I'm wondering what's the meaning of the following phrase:

Bennett took a poke at the President's refusal to sign the bill.

I've found some explanations of "to take a poke at", but still they don't seem to me to be the case for the above mentioned sentence. They just don't fit the structure, so the sentence makes no sense. Thank you in advance.

  • 1
    Can you post the explanations that don't work so we don't have to duplicate your work? And tell why they don't make sense, so we don't post more that make no sense in the same way?
    – jejorda2
    Feb 1, 2016 at 19:34
  • Mocked/denigrated would be my guess
    – Vérace
    Feb 1, 2016 at 19:39
  • "Poked fun", ie, mocked.
    – Hot Licks
    Feb 2, 2016 at 1:13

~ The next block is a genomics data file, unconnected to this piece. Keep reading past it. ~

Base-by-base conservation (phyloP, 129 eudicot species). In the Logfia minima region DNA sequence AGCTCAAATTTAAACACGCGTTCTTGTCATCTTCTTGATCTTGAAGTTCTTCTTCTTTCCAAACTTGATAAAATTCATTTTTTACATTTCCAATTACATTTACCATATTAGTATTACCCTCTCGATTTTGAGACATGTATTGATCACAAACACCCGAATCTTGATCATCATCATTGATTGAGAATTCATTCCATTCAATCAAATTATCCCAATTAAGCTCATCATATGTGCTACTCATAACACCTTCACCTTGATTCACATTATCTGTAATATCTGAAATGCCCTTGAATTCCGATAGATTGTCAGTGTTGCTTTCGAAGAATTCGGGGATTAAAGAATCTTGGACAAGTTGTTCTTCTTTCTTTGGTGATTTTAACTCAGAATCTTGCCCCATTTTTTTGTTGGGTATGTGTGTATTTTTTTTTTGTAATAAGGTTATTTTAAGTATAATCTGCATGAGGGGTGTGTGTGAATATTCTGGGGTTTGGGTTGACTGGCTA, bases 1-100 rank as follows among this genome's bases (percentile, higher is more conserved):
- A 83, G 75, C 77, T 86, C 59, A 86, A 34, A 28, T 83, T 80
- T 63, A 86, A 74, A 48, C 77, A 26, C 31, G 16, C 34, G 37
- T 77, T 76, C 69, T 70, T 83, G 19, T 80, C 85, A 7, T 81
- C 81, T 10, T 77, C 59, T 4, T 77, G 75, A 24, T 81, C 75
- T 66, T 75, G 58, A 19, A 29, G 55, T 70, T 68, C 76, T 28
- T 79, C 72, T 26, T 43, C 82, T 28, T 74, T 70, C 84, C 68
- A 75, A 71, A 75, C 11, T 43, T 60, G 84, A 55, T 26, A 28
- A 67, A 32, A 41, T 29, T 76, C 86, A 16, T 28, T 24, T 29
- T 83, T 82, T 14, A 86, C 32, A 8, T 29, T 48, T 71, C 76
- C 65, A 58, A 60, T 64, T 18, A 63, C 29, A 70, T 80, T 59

2 Answers 2


The phrase sounds like it rises from back-country North American colloquialism. As commenter Verace notes, it means to make a disparaging appraisal, quite possibly in a humorous vein.

Its probable etymology is pugilistic: an attack on a statement or person (e.g., "Mrs. Clinton struck back at at Mr. Trump today.") Since a "poke" is a small, pointed blow, such as might be delivered at the point of a finger, the rhetorical diminution of the attack might serve as a mildly ironic understatement in service to humor.

The Dictionary of American Regional English might help to pin the origin down more specifically. My sense is that it's more mid-Atlantic or northern in origin, if only because "poke" is often a noun, meaning a sack or satchel, in parts of the American South.


To understand the idiom "take a poke at" think of the difference between "taking a swing at" someone versus just poking them. A full swing is meant to knock them down, to hurt them. Where a poke (or a jab) is typically just meant to provoke or irritate the target.

The usage "Bennett took a poke at the President's refusal to sign the bill" sounds rather archaic. Today we might say simply "Bennett made fun of the President's refusal..."

Hope this helps!

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